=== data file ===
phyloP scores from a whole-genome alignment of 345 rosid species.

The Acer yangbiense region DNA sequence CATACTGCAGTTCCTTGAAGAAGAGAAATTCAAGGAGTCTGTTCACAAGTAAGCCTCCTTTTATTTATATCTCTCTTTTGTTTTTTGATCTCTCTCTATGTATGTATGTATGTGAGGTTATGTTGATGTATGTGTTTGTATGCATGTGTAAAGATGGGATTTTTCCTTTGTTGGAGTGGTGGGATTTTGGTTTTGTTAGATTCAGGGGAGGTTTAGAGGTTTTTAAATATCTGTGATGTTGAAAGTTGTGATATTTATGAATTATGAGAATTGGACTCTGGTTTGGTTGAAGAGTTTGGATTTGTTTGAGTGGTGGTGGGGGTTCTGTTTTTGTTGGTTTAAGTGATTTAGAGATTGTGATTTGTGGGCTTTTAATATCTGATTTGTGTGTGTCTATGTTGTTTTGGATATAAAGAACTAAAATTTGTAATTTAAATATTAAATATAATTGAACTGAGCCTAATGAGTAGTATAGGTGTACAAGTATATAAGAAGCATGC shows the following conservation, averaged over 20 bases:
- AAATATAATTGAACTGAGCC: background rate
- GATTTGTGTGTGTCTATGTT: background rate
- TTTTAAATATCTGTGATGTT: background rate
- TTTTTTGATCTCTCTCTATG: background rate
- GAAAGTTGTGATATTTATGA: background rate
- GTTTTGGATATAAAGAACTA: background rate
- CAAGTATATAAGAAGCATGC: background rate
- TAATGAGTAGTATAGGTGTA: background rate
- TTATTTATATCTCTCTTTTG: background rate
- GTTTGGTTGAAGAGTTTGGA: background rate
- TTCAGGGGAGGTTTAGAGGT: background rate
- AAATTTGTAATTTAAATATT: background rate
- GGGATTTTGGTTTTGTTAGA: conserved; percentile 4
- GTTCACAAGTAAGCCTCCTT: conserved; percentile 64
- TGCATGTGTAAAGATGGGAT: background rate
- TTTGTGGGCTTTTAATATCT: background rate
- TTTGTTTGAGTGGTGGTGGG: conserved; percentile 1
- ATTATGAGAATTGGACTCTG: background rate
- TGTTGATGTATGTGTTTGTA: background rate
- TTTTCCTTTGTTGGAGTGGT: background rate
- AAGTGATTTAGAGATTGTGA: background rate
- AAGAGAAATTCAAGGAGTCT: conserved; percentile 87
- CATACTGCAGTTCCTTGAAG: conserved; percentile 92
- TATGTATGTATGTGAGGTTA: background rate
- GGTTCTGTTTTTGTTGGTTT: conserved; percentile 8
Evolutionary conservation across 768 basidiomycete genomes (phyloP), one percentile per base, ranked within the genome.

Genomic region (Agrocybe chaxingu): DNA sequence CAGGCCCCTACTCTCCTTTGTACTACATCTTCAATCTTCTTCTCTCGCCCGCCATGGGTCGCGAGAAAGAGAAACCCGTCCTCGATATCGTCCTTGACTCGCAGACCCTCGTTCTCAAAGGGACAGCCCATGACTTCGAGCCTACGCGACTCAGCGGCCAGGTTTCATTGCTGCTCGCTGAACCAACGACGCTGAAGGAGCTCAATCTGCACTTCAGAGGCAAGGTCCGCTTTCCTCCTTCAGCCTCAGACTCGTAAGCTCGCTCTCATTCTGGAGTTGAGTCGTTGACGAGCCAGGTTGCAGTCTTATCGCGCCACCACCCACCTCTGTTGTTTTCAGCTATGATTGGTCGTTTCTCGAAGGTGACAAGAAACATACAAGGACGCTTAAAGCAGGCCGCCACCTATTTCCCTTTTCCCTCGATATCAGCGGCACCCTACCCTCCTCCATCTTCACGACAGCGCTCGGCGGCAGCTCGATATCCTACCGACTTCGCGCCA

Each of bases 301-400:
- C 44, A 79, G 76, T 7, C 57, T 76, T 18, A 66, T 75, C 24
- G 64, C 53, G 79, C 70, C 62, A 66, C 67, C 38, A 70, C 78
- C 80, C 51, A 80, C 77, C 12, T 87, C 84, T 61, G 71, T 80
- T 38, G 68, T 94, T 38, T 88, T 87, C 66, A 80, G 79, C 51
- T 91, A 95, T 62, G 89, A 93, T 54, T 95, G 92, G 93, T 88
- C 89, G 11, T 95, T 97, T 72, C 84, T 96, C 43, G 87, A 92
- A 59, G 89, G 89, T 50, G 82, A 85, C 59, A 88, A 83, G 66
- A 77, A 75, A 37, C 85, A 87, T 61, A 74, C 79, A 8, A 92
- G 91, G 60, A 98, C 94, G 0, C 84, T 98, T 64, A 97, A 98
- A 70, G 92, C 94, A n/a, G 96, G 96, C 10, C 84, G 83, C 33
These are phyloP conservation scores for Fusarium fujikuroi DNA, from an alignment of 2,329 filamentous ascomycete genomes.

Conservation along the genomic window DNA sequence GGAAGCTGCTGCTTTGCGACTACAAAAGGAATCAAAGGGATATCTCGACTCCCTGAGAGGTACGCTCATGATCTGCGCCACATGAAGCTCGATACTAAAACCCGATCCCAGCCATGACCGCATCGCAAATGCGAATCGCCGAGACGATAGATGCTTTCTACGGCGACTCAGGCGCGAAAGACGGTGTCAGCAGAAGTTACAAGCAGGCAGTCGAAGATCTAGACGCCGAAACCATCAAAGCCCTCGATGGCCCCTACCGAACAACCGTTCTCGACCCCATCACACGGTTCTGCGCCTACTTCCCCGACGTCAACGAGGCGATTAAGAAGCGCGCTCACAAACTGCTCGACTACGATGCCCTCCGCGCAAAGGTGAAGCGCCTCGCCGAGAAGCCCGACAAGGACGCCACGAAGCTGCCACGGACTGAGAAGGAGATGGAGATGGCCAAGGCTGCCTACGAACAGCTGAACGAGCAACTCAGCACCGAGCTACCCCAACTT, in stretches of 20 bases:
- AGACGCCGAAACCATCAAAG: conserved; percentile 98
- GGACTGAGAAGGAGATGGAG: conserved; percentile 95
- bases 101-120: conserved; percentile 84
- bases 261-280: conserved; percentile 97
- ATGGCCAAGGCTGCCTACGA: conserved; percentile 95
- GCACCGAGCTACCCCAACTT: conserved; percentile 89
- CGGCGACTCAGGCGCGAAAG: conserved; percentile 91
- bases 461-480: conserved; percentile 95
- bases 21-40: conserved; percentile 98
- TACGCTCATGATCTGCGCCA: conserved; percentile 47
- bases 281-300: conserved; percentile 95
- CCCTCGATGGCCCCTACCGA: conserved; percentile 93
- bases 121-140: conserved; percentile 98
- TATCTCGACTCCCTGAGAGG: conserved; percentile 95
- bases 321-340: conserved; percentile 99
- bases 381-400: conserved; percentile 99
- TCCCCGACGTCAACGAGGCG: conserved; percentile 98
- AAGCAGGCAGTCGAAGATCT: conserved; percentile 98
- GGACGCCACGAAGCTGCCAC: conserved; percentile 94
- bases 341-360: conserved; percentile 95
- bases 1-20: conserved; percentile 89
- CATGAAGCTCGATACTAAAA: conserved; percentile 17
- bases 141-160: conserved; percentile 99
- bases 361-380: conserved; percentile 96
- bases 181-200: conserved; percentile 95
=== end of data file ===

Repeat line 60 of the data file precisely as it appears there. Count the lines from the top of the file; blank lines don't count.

- AAGCAGGCAGTCGAAGATCT: conserved; percentile 98